- Monitor System Clocks: Use both VMware and Wonderware tools for monitoring the system clock for excessive drift that will indicate excessive loading for a given application. The VMware tools are described in the Timekeeping in VMware Virtual Machines white paper.For Wonderware Application Server, monitor the scan overruns in each AppEngine. If these tools indicate excessive drift, redeploy virtual machines and/or reduce the scan rates in AppEngines accordingly.
- High-Speed Processing: To ensure proper timing functions of critical applications do not over-commit resources and keep processor affinity locked. For example, if a physical unit was going to be 2 cores and 2GB of RAM, dedicate this to the virtual machine as well and make it the minimum.Ensure that the host has always 25% resources left (disk, memory, CPU’s) to guaranty proper execution of VM’s and reduce the risk of timing issues..
- Use Single Time Synch: Microsoft® Windows and some Wonderware products include integrated time synchronization mechanisms, as do VMware Tools running in the guest. Wonderware and VMware recommend using the VMware Tools time synch, but it is essential to use exactly one of these mechanisms to avoid competing time adjustments. Since the guest clock is synchronized with the host clock, configure ESX Server to synchronize with a reliable clock.
- Use the VMware Memory Control Driver: Install the optional VMware Tools component Memory Control Driver (sometimes called the “balloon driver”) in the guest machine. This component improves virtual memory performance and reduces associated paging delays that impact the system clock.
- Descheduled Time Accounting: Another optional component of the VMware Tools for the guest, VMDesched, provides experimental support for improved clock reliability.Ensure the associated Windows Service is set to start automatically. For more information, see Timekeeping in VMware Virtual Machines.
Figure 1: Memory Control Driver and Descheduled Time Accounting Installation Setup Options
Software License Considerations
Wonderware software is licensed under the terms of the Wonderware End User License Agreement and the terms of that agreement apply to the virtual machine. For example, each virtual machine running InTouch requires its own license, even if multiple virtual machines are running on the same host computer.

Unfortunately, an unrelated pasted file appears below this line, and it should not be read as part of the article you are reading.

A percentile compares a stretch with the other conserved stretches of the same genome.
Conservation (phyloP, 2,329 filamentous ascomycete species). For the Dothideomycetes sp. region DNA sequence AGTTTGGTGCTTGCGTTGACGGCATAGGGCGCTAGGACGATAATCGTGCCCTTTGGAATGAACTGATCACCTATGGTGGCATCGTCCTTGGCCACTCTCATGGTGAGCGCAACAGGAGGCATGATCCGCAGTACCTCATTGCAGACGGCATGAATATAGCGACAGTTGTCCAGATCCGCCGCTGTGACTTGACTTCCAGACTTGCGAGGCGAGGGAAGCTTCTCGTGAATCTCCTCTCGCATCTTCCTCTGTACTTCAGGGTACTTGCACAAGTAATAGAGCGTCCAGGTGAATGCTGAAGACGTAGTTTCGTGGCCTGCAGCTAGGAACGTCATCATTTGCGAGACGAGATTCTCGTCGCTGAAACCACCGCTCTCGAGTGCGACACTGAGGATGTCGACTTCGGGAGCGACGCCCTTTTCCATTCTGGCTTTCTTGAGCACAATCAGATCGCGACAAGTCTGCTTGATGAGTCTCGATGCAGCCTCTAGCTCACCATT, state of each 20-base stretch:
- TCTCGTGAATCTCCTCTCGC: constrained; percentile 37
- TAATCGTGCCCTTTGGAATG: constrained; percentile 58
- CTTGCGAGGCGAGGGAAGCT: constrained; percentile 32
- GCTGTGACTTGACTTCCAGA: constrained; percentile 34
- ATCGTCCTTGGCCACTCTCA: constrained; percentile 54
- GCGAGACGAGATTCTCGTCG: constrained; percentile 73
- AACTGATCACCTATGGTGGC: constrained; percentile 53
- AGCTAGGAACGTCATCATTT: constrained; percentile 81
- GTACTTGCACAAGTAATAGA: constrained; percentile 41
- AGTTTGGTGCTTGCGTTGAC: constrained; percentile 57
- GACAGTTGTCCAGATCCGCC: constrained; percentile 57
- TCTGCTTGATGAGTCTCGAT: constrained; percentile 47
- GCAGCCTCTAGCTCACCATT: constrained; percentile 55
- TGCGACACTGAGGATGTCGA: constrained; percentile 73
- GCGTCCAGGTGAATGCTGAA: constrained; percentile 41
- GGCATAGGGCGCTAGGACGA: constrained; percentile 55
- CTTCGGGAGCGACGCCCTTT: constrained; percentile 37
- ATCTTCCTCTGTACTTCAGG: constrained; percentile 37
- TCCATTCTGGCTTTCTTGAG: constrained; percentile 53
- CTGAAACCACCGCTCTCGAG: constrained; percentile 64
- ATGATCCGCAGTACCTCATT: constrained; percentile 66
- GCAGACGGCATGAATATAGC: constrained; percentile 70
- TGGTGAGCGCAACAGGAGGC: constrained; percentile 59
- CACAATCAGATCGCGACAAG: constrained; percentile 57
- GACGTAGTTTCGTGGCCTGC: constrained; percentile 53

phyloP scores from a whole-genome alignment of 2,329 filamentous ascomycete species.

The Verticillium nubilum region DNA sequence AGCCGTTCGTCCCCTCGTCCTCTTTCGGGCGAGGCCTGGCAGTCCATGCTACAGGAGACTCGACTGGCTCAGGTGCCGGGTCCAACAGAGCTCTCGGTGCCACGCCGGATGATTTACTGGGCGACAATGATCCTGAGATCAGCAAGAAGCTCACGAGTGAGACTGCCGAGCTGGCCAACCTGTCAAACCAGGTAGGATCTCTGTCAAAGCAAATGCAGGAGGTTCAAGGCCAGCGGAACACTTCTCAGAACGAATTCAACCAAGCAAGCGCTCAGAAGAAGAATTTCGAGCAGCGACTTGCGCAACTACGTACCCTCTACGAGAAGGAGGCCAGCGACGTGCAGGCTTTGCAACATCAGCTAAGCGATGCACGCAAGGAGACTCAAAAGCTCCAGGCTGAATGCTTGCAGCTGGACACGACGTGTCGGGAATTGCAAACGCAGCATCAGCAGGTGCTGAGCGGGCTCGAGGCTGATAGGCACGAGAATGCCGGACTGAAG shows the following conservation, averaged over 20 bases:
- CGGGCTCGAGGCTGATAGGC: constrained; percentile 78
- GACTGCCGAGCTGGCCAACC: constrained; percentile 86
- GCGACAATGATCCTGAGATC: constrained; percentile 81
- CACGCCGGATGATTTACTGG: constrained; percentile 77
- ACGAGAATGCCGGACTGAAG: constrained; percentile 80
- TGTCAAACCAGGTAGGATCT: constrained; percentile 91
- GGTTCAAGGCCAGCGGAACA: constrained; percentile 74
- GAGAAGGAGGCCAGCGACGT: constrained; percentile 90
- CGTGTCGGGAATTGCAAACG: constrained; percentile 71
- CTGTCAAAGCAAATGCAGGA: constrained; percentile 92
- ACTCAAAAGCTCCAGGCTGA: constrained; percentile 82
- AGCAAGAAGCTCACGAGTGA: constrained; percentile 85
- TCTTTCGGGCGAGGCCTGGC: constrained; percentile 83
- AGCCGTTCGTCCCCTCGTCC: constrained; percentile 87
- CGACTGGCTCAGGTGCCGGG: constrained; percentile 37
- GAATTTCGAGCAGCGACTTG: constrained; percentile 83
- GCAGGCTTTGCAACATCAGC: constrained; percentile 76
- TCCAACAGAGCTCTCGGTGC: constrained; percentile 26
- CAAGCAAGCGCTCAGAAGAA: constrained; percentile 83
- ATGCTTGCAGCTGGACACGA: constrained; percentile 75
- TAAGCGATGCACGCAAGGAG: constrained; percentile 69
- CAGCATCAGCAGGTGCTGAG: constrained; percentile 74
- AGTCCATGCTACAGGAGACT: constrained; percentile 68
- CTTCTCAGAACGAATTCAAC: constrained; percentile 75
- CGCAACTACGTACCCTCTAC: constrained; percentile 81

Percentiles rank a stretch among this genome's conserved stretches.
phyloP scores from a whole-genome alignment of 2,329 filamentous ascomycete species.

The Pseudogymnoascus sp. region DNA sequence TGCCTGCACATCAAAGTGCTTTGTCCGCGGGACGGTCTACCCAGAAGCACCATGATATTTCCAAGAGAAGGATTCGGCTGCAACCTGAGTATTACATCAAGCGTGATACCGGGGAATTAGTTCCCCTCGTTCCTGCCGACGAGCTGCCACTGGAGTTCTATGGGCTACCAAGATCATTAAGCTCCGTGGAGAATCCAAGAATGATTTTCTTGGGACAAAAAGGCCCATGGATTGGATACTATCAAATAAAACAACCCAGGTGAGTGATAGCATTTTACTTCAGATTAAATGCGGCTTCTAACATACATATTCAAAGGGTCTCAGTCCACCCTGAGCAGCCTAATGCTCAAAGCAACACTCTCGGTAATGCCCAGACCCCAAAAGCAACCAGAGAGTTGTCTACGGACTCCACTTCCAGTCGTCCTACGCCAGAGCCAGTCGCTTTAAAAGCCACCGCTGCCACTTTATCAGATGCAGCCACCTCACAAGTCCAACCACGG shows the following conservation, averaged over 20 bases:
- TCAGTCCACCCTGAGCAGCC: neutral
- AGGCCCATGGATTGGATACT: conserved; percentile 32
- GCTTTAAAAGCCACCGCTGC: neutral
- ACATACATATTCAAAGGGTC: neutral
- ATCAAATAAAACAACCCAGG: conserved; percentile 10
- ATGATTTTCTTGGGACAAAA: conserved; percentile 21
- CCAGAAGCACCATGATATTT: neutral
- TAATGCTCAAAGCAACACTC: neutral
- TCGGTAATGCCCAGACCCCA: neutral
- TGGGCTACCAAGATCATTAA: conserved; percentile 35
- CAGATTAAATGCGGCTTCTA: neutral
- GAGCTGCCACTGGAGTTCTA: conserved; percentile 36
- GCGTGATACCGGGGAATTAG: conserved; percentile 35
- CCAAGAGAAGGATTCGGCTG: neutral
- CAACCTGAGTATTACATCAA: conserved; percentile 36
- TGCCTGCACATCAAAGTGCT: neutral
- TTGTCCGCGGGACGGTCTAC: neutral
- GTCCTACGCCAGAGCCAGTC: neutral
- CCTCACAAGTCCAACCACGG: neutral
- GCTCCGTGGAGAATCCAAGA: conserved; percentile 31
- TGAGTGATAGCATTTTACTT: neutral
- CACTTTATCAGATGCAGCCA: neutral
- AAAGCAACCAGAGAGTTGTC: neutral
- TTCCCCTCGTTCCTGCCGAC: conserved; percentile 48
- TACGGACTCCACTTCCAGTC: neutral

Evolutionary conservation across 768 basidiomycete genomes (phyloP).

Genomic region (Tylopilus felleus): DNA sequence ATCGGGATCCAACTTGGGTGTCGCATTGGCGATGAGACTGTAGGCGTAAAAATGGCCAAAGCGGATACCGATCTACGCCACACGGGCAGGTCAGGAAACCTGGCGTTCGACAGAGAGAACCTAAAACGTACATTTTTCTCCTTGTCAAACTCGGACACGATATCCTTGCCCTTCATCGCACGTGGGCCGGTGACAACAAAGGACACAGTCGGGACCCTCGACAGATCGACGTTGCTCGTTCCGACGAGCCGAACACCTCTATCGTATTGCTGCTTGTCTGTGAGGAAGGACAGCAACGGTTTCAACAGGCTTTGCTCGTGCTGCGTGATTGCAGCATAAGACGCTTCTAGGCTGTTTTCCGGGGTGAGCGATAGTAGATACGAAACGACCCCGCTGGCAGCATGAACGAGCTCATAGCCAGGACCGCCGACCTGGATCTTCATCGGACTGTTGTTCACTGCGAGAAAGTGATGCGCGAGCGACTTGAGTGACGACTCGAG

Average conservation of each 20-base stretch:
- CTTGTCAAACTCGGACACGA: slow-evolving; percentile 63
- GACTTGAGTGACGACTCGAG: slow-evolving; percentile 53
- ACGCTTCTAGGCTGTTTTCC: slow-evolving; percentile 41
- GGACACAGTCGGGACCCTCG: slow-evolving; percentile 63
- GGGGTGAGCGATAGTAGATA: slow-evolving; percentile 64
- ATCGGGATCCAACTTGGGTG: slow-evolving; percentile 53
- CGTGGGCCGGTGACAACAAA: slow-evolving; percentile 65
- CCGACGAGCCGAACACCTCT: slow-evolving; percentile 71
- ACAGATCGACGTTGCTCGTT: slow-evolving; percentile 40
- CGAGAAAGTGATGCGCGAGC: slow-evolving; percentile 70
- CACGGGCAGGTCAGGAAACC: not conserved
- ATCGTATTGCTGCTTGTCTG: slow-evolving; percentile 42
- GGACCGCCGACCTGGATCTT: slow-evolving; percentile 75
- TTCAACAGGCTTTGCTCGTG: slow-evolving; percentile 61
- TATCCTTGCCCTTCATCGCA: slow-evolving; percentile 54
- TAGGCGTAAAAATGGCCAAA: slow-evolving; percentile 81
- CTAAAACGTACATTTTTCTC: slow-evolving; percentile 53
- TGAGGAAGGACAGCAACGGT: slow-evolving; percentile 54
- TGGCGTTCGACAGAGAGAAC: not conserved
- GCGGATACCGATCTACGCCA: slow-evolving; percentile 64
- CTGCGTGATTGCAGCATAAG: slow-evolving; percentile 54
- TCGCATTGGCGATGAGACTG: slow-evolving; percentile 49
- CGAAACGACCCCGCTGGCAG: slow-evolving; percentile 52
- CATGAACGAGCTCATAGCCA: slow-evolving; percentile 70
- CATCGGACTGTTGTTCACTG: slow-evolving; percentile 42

Some license files, used to enable the software, are locked to a specific USB or parallel port key or dongle. Current releases of VMware ESX Server do not expose USB or parallel ports on the host computer to the guest operating system, making it a problem for Wonderware’s software to validate the license file against a key.
“Soft” (non-keyed) license files are recommended for use within VMware ESX Server.
Technical Support has performed limited testing using a product called AnywhereUSB in relation with USB keyed licenses. The testing was limited to validation of an InTouch 10.1 license in combination with VMware ESX Server 4.0 and Windows 2003 SP2, Windows XP SP3 and Windows 2008 SP2 images. When the AnywhereUSB unit was attached on a network with the same Subnet as the ESX Server and there were no Firewalls, the license USB key was recognized and the license validated.
More information on the AnywhereUSB product can be found on www.digi.com including a white paper on using AnywhereUSB with VMware ESX Server. All issues with set up and configuration of the AnywhereUSB product should be taken up with Digi International Inc. (http://www.digi.com/support/).
Update November 14th, 2016: VMWare now exposes host USB Ports to Operating Systems on Virtual Machines in ESX Server. In addition, VMWare has conducted testing for pass-through of USB License Keys including the licensing utilized by Wonderware for System Platform. More information can be found on the VMWare website at the following Links:
Technical Support & Troubleshooting
Wonderware Technical Support will not require clients running on VMware ESX to recreate and troubleshoot every issue in a non-virtualized environment; however, Wonderware does reserve the right to request customers to diagnose certain issues in a native operating system environment, operating without the virtual environment. Wonderware will only make this request when there is reason to believe that the virtual environment is a contributing factor to the issue.
If a user encounters licensing problems involving USB pass through to a Virtual Machine, Wonderware may request testing of the key outside of the virtual environment. If the USB License Key is found to be working outside of the virtual environment, Wonderware may request the user contact VMWare and/or Digi to resolve the issue.